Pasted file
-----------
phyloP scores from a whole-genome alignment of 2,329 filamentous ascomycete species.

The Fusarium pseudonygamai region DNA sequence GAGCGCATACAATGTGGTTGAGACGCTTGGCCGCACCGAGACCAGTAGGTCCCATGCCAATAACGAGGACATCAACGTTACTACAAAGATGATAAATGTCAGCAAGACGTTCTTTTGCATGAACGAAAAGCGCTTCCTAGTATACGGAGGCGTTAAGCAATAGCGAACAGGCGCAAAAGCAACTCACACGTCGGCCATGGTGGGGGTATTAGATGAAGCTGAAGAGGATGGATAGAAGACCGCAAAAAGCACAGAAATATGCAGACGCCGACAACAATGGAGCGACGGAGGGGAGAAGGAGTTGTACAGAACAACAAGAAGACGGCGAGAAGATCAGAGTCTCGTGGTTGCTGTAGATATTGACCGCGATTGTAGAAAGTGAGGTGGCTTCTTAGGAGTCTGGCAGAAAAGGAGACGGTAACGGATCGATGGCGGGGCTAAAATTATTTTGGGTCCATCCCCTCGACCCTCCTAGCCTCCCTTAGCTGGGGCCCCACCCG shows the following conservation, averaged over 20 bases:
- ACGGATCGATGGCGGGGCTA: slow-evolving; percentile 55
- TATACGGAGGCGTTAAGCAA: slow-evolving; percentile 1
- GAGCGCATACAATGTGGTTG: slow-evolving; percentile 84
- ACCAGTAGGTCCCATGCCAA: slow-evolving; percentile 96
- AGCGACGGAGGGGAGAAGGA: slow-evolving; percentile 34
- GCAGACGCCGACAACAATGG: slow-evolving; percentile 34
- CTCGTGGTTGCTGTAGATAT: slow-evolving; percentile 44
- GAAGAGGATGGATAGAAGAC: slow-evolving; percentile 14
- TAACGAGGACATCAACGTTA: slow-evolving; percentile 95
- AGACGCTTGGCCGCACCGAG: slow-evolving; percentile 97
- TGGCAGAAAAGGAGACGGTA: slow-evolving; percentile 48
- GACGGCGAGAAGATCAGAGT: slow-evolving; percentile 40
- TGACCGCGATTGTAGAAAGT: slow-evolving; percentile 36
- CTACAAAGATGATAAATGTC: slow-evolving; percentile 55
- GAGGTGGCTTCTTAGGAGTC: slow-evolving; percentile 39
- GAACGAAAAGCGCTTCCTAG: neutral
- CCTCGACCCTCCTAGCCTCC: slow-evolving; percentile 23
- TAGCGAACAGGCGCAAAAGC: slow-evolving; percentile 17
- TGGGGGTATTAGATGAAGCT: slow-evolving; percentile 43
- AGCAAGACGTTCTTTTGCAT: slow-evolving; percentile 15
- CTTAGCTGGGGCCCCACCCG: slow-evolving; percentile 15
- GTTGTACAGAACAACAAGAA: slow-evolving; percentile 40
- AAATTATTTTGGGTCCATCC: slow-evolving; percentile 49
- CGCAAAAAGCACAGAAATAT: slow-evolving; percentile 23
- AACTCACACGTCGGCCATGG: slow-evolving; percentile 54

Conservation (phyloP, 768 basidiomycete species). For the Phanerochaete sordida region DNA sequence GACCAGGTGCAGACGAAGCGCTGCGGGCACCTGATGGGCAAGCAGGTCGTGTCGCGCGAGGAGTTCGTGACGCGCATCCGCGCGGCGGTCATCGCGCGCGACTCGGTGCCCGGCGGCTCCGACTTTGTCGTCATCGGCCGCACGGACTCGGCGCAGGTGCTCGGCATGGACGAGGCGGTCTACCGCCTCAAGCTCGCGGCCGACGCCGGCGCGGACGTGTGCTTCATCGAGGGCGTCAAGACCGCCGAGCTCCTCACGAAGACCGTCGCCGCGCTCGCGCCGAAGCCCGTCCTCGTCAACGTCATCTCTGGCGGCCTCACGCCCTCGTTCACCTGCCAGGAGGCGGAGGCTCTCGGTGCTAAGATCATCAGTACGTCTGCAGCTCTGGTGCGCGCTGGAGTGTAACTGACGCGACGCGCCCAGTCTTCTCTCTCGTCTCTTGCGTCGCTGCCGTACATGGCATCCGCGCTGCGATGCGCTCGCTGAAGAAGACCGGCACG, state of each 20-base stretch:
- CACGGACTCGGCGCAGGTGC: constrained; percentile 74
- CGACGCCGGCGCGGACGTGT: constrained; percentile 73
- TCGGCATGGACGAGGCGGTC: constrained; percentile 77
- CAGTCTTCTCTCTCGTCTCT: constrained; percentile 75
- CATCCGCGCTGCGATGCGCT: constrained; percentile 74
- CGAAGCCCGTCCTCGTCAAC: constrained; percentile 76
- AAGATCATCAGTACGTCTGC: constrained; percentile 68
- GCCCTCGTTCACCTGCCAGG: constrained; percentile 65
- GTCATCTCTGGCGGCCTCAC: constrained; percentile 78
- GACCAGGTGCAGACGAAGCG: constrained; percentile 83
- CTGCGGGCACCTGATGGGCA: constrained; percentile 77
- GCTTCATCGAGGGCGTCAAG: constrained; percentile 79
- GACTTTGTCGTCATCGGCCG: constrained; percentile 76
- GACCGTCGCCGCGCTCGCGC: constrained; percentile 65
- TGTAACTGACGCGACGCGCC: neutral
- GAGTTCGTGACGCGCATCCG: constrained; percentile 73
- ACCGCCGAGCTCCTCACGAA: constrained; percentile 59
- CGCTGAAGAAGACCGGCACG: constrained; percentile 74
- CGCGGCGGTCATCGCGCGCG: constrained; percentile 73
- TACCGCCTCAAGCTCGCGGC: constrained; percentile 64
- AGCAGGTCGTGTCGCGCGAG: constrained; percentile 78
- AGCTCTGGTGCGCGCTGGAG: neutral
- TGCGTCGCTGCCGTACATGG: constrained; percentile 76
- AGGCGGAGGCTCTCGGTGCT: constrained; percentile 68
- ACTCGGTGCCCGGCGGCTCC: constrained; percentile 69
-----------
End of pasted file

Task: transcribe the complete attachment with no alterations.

phyloP scores from a whole-genome alignment of 2,329 filamentous ascomycete species.

The Fusarium pseudonygamai region DNA sequence GAGCGCATACAATGTGGTTGAGACGCTTGGCCGCACCGAGACCAGTAGGTCCCATGCCAATAACGAGGACATCAACGTTACTACAAAGATGATAAATGTCAGCAAGACGTTCTTTTGCATGAACGAAAAGCGCTTCCTAGTATACGGAGGCGTTAAGCAATAGCGAACAGGCGCAAAAGCAACTCACACGTCGGCCATGGTGGGGGTATTAGATGAAGCTGAAGAGGATGGATAGAAGACCGCAAAAAGCACAGAAATATGCAGACGCCGACAACAATGGAGCGACGGAGGGGAGAAGGAGTTGTACAGAACAACAAGAAGACGGCGAGAAGATCAGAGTCTCGTGGTTGCTGTAGATATTGACCGCGATTGTAGAAAGTGAGGTGGCTTCTTAGGAGTCTGGCAGAAAAGGAGACGGTAACGGATCGATGGCGGGGCTAAAATTATTTTGGGTCCATCCCCTCGACCCTCCTAGCCTCCCTTAGCTGGGGCCCCACCCG shows the following conservation, averaged over 20 bases:
- ACGGATCGATGGCGGGGCTA: slow-evolving; percentile 55
- TATACGGAGGCGTTAAGCAA: slow-evolving; percentile 1
- GAGCGCATACAATGTGGTTG: slow-evolving; percentile 84
- ACCAGTAGGTCCCATGCCAA: slow-evolving; percentile 96
- AGCGACGGAGGGGAGAAGGA: slow-evolving; percentile 34
- GCAGACGCCGACAACAATGG: slow-evolving; percentile 34
- CTCGTGGTTGCTGTAGATAT: slow-evolving; percentile 44
- GAAGAGGATGGATAGAAGAC: slow-evolving; percentile 14
- TAACGAGGACATCAACGTTA: slow-evolving; percentile 95
- AGACGCTTGGCCGCACCGAG: slow-evolving; percentile 97
- TGGCAGAAAAGGAGACGGTA: slow-evolving; percentile 48
- GACGGCGAGAAGATCAGAGT: slow-evolving; percentile 40
- TGACCGCGATTGTAGAAAGT: slow-evolving; percentile 36
- CTACAAAGATGATAAATGTC: slow-evolving; percentile 55
- GAGGTGGCTTCTTAGGAGTC: slow-evolving; percentile 39
- GAACGAAAAGCGCTTCCTAG: neutral
- CCTCGACCCTCCTAGCCTCC: slow-evolving; percentile 23
- TAGCGAACAGGCGCAAAAGC: slow-evolving; percentile 17
- TGGGGGTATTAGATGAAGCT: slow-evolving; percentile 43
- AGCAAGACGTTCTTTTGCAT: slow-evolving; percentile 15
- CTTAGCTGGGGCCCCACCCG: slow-evolving; percentile 15
- GTTGTACAGAACAACAAGAA: slow-evolving; percentile 40
- AAATTATTTTGGGTCCATCC: slow-evolving; percentile 49
- CGCAAAAAGCACAGAAATAT: slow-evolving; percentile 23
- AACTCACACGTCGGCCATGG: slow-evolving; percentile 54

Conservation (phyloP, 768 basidiomycete species). For the Phanerochaete sordida region DNA sequence GACCAGGTGCAGACGAAGCGCTGCGGGCACCTGATGGGCAAGCAGGTCGTGTCGCGCGAGGAGTTCGTGACGCGCATCCGCGCGGCGGTCATCGCGCGCGACTCGGTGCCCGGCGGCTCCGACTTTGTCGTCATCGGCCGCACGGACTCGGCGCAGGTGCTCGGCATGGACGAGGCGGTCTACCGCCTCAAGCTCGCGGCCGACGCCGGCGCGGACGTGTGCTTCATCGAGGGCGTCAAGACCGCCGAGCTCCTCACGAAGACCGTCGCCGCGCTCGCGCCGAAGCCCGTCCTCGTCAACGTCATCTCTGGCGGCCTCACGCCCTCGTTCACCTGCCAGGAGGCGGAGGCTCTCGGTGCTAAGATCATCAGTACGTCTGCAGCTCTGGTGCGCGCTGGAGTGTAACTGACGCGACGCGCCCAGTCTTCTCTCTCGTCTCTTGCGTCGCTGCCGTACATGGCATCCGCGCTGCGATGCGCTCGCTGAAGAAGACCGGCACG, state of each 20-base stretch:
- CACGGACTCGGCGCAGGTGC: constrained; percentile 74
- CGACGCCGGCGCGGACGTGT: constrained; percentile 73
- TCGGCATGGACGAGGCGGTC: constrained; percentile 77
- CAGTCTTCTCTCTCGTCTCT: constrained; percentile 75
- CATCCGCGCTGCGATGCGCT: constrained; percentile 74
- CGAAGCCCGTCCTCGTCAAC: constrained; percentile 76
- AAGATCATCAGTACGTCTGC: constrained; percentile 68
- GCCCTCGTTCACCTGCCAGG: constrained; percentile 65
- GTCATCTCTGGCGGCCTCAC: constrained; percentile 78
- GACCAGGTGCAGACGAAGCG: constrained; percentile 83
- CTGCGGGCACCTGATGGGCA: constrained; percentile 77
- GCTTCATCGAGGGCGTCAAG: constrained; percentile 79
- GACTTTGTCGTCATCGGCCG: constrained; percentile 76
- GACCGTCGCCGCGCTCGCGC: constrained; percentile 65
- TGTAACTGACGCGACGCGCC: neutral
- GAGTTCGTGACGCGCATCCG: constrained; percentile 73
- ACCGCCGAGCTCCTCACGAA: constrained; percentile 59
- CGCTGAAGAAGACCGGCACG: constrained; percentile 74
- CGCGGCGGTCATCGCGCGCG: constrained; percentile 73
- TACCGCCTCAAGCTCGCGGC: constrained; percentile 64
- AGCAGGTCGTGTCGCGCGAG: constrained; percentile 78
- AGCTCTGGTGCGCGCTGGAG: neutral
- TGCGTCGCTGCCGTACATGG: constrained; percentile 76
- AGGCGGAGGCTCTCGGTGCT: constrained; percentile 68
- ACTCGGTGCCCGGCGGCTCC: constrained; percentile 69